The Olympics games are an event that I have always followed with enthusiasm, and had the privilege of witnessing in person on more than one occasion. I watched France’s equestrian jumping team win the gold medal in Montreal in 1976. In 1992, I cheerfully applauded the Dream Team in Barcelona when the USA took the gold in basketball. And in 1996, I got to see the Czech Republic’s Jan Železný win a gold medal and set a new world record in the javelin throw, in Atlanta.
This summer, however, with the runaway commercialism and jingoism many countries bring to the games, I was only moderately interested in watching the events. But while it is easy to be cynical about the Olympics, the London games offered a phenomenal spectacle, with defining inspirational moments.
Although all the athletes deserve praise and recognition for their physical prowess and achievements, I would like to single out one competitor for a special homage this year. In my mind, Michael Phelps embodies a formidable aspect of the spirit of the Olympics. By demonstrating that anything is possible, he has confirmed that human potential is just about inexhaustible.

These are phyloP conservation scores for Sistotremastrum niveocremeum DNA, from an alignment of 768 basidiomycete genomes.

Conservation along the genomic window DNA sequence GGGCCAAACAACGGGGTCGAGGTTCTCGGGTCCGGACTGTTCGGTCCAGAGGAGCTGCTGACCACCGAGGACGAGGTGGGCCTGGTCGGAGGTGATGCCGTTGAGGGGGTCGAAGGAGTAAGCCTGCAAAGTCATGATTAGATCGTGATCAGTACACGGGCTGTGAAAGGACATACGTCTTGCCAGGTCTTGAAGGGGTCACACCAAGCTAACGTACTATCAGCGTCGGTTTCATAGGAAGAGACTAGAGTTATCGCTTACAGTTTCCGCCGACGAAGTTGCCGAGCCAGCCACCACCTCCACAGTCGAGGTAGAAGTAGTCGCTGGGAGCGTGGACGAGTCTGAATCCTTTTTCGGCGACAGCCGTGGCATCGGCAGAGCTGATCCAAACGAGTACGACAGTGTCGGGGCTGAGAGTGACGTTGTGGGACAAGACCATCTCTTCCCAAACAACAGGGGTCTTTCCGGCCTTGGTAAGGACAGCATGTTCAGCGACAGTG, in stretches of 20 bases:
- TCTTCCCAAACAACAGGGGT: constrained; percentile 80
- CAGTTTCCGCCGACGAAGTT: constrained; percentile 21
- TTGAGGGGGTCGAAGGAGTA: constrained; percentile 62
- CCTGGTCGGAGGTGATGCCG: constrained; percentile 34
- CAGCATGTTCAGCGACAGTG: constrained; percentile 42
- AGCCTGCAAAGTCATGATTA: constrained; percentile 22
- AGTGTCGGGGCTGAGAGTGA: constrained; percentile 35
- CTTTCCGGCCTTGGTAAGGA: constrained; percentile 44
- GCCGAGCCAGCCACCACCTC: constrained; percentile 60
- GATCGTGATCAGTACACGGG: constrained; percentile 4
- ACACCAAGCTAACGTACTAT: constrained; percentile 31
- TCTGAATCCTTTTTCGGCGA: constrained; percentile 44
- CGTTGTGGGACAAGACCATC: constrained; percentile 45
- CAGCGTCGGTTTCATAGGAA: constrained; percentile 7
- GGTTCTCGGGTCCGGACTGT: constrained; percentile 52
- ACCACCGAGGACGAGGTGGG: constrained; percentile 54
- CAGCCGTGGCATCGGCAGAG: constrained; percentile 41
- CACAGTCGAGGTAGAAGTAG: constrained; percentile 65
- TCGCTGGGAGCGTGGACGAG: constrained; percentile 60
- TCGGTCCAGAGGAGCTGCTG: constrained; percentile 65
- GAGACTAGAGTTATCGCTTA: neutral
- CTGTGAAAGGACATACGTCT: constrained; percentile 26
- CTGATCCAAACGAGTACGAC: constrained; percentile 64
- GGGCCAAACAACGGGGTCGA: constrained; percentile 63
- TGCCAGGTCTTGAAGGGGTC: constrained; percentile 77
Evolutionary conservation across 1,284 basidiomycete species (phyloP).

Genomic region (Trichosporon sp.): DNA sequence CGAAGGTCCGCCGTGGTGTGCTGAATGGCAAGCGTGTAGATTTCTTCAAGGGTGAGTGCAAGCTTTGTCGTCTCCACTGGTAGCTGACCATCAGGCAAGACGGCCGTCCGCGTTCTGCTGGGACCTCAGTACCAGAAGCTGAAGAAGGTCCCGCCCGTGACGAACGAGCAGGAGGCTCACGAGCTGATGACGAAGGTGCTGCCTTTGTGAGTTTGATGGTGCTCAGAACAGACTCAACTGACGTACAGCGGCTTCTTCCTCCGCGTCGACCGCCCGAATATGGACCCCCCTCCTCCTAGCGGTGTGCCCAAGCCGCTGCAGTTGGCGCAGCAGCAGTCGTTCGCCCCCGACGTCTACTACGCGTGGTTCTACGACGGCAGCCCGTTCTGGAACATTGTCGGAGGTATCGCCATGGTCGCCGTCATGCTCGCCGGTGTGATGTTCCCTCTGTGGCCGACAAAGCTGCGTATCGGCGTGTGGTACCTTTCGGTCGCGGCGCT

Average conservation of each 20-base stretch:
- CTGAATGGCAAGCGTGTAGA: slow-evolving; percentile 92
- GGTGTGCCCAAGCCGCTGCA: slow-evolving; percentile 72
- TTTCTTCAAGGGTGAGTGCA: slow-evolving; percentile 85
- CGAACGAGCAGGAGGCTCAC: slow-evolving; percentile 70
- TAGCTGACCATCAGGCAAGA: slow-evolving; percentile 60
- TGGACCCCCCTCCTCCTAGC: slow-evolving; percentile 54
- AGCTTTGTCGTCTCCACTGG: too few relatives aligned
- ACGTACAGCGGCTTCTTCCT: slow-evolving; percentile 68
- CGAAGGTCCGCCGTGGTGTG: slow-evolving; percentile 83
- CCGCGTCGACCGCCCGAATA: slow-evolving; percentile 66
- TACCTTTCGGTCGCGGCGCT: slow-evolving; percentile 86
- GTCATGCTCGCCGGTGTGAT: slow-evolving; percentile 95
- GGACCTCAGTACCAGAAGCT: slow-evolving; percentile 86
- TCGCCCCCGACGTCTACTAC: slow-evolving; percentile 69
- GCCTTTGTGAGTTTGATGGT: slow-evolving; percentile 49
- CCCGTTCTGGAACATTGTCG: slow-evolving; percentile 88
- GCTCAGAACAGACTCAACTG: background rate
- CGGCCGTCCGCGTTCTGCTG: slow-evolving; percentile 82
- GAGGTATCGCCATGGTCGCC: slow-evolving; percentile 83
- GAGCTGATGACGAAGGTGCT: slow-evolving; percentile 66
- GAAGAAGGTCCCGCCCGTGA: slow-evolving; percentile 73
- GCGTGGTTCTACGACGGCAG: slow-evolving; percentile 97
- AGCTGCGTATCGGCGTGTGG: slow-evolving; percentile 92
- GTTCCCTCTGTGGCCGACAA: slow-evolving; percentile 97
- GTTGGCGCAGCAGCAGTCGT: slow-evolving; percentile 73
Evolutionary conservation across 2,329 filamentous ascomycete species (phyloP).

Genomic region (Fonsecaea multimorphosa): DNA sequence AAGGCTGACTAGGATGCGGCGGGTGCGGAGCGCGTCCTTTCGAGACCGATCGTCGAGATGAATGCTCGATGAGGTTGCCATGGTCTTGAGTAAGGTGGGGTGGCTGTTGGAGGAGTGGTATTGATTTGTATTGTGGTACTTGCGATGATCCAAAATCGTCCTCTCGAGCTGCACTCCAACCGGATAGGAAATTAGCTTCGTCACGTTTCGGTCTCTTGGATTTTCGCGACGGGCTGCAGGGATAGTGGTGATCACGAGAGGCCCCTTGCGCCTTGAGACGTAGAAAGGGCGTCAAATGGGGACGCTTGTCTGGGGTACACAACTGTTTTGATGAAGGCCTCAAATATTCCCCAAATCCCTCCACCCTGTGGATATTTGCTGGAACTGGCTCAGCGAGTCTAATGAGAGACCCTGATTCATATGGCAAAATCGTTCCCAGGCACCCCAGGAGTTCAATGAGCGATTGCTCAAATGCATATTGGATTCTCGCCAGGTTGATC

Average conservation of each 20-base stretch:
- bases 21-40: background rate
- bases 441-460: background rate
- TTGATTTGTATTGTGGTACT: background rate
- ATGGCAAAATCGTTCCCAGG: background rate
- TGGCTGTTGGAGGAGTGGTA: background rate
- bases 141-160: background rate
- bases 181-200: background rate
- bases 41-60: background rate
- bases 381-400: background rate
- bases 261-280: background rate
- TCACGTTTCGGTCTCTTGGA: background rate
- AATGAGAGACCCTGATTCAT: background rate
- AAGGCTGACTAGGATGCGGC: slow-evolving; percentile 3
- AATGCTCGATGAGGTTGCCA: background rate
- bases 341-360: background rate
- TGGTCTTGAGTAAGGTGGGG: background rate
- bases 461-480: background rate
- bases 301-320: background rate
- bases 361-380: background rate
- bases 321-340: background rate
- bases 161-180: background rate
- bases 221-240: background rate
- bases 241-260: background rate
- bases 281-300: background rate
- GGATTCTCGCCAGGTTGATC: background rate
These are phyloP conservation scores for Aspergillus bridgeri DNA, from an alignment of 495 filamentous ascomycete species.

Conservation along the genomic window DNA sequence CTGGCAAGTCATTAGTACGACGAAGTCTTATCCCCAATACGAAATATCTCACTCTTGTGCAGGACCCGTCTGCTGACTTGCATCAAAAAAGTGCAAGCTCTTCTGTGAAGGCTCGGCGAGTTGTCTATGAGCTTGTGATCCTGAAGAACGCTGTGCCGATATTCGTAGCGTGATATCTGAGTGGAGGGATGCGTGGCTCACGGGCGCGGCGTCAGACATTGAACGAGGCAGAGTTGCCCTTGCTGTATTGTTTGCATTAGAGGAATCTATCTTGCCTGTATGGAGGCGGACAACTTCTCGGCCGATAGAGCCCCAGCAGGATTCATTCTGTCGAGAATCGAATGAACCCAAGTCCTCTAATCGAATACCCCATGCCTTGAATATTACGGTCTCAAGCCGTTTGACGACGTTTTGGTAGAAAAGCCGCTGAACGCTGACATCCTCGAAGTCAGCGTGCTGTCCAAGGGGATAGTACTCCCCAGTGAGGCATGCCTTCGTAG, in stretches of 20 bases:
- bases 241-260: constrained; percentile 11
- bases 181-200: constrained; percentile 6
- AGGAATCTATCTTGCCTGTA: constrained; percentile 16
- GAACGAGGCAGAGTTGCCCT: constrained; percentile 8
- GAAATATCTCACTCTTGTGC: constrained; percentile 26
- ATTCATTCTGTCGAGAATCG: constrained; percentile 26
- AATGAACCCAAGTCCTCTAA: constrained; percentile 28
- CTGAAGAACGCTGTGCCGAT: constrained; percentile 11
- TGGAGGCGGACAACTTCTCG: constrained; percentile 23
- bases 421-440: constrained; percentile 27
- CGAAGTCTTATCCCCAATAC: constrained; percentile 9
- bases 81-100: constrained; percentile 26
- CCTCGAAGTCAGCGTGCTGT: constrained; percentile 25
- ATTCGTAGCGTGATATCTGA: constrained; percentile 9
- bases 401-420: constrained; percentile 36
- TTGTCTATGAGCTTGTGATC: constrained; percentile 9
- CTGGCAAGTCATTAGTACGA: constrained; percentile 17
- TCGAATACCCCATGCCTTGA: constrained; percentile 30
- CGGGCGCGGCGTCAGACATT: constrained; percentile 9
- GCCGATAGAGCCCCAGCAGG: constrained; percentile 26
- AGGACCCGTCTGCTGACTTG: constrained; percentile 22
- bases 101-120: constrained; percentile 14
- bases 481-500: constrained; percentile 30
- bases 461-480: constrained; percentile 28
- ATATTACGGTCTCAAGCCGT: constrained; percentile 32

Before Phelps victory in the 200-metre individual medley, no man had won the same Olympic swimming event three times in a row. Before Phelps, no man nor woman had ever collected more than 18 medals. In London, he did that by adding four golds and two silvers, bringing his already amazing total to 22 medals.
When Michael Phelps was in kindergarten, his inability to sit quietly prompted his teacher to comment that he was not gifted. School didn’t seem to interest him. His poor grades showed a lack of focus and seemed to confirm the diagnosis of Attention Deficit Disorder given by the family’s physician.